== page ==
Only “properly payable” checks are supposed to be cashed by banks.But just about anything with the right signature on it is properly payable, including post-dated and overdrawn checks.However, most banks -at their option- may either reject or negotiate a post dated check as if it has the current/past date on it.Since most "post dated" checks are written due to the account they are drawn on not having sufficient funds to cover it, depositing a check before its intended written date is more likely to result in it being returned for insufficient funds.If a bank has a policy of NOT accepting post-dated checks before the post-date, and the recipient tries to cash the check at a teller, the teller can easily say no. The reader can't always read all handwriting, and I would imagine it would be bad UX to refuse the check because it couldn't read the date.
You would need to send a notice of postdating to your bank describing the check.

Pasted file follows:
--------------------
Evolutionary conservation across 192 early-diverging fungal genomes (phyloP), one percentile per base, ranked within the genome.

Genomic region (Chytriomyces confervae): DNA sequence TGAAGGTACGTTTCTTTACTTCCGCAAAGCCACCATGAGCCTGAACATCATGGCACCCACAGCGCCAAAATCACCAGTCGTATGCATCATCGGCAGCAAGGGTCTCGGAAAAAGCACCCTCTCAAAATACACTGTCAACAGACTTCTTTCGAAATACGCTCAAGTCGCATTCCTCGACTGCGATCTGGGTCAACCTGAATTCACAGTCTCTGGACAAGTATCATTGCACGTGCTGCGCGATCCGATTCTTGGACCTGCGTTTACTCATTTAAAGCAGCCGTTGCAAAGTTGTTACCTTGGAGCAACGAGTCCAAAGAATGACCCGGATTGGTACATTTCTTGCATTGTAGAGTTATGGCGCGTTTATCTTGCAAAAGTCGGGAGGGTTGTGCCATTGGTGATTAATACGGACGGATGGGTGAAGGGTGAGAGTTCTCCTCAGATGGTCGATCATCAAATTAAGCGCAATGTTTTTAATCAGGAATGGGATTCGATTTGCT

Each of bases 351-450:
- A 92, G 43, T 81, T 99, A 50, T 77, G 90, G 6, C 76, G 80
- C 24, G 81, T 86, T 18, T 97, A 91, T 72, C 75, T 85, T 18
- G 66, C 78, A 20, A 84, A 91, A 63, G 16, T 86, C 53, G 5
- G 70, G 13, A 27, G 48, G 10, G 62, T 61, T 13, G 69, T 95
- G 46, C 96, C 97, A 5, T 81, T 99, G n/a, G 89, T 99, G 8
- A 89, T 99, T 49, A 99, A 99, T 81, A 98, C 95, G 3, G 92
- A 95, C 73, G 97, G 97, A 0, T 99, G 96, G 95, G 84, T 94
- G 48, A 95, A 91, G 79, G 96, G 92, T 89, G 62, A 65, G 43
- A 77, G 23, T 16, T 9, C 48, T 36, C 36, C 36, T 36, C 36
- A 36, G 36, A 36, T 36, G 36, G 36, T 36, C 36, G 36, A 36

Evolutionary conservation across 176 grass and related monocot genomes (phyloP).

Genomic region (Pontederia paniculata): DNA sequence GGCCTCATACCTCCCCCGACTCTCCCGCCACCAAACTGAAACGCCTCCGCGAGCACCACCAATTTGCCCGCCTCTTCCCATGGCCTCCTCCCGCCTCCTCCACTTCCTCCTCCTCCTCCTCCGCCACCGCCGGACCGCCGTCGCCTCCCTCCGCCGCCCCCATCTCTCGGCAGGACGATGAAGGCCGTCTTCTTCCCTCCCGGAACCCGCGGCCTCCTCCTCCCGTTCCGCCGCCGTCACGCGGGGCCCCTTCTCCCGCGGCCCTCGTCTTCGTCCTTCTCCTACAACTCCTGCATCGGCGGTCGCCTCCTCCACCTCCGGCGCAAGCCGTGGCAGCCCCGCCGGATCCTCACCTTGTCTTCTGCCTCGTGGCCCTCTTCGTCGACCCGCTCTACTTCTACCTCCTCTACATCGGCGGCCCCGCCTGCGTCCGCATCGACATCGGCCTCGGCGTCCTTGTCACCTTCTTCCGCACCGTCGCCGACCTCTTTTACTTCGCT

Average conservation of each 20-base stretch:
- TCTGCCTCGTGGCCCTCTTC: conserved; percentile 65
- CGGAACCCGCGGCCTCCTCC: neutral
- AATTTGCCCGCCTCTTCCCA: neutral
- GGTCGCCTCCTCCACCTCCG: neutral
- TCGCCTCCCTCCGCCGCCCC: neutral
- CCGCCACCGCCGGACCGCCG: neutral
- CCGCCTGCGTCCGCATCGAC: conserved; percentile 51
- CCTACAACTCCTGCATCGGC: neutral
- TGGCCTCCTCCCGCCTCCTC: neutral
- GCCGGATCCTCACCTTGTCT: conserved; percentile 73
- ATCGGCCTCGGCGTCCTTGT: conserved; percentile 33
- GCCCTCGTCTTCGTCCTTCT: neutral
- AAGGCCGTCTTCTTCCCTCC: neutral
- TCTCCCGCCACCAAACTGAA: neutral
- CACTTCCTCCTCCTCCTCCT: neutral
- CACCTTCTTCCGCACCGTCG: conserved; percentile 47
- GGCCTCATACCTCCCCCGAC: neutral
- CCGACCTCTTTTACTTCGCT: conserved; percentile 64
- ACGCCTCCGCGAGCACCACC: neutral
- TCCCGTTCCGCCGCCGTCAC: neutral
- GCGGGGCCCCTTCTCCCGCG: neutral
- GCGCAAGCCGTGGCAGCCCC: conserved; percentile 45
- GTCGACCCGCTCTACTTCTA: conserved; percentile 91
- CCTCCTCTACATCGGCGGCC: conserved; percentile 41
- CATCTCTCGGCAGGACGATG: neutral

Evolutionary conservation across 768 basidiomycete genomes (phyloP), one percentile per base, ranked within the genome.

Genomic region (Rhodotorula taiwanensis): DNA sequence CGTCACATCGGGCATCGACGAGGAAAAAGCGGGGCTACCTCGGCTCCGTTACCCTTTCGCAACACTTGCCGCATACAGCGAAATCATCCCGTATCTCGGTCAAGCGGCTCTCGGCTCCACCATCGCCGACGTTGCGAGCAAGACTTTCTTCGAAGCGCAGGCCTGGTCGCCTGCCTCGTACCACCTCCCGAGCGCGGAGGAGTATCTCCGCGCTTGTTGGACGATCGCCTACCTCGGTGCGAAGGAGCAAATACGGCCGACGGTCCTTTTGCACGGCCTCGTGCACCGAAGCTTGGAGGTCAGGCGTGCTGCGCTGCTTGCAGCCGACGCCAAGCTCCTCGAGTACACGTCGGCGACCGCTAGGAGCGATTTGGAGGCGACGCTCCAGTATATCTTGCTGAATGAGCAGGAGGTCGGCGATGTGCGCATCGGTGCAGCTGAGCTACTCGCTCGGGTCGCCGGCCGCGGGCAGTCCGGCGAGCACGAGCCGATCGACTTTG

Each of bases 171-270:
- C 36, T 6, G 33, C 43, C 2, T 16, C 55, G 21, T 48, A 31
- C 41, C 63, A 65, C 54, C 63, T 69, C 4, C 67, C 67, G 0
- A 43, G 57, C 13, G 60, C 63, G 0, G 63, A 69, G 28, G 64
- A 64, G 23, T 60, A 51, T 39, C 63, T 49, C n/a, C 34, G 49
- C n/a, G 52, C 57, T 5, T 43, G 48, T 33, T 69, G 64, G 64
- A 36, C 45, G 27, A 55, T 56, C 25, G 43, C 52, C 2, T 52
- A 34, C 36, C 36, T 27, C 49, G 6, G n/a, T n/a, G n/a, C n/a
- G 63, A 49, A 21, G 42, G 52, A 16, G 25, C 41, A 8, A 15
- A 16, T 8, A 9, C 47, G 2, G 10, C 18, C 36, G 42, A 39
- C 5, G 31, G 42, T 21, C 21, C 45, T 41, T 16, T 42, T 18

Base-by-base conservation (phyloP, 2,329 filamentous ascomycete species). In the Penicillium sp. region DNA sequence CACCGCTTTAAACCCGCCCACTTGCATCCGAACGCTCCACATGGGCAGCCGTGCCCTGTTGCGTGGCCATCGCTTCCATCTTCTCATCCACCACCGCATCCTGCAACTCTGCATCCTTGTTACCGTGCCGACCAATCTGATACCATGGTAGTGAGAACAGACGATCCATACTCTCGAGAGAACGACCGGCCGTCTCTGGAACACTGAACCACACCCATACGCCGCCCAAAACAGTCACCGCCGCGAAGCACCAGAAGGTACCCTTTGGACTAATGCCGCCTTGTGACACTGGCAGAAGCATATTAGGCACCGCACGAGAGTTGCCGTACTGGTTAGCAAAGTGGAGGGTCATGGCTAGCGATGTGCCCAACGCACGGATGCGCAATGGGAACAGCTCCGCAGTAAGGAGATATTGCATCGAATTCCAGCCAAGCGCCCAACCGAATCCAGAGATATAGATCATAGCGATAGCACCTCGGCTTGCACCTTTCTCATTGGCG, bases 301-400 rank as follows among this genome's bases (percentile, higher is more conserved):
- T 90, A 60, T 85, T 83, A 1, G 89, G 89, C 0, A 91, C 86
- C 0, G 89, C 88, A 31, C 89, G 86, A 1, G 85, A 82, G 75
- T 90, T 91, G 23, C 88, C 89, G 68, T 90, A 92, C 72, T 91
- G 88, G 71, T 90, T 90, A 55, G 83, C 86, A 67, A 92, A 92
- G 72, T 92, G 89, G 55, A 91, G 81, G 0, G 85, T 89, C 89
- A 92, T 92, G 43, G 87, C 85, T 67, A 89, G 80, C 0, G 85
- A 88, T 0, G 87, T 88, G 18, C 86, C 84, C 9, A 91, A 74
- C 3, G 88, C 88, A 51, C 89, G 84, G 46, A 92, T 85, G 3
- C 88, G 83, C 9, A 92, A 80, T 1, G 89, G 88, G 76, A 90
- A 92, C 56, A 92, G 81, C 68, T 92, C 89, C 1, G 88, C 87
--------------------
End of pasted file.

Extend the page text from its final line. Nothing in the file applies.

known to be worthless when issued, both because such a check is not within the terms of the statute(17) and because the lender intends to extend credit, and does not rely on any representation by the borrower that there is money or will be in the account, and understands that there is a high degree of risk.
The following question was submitted to John Roska, an attorney/writer whose weekly newspaper column, "The Law Q&A," runs in the Champaign News Gazette. The person didn’t wait to cash it like he was supposed to, and my bank paid it, which caused several other checks to bounce.
The lease will be signed today, but the lease term doesn't commence until Feb 2010.
Is it acceptable for a Tenant to post-date the check for 1st month rent and security deposit to the date on which lease term begins?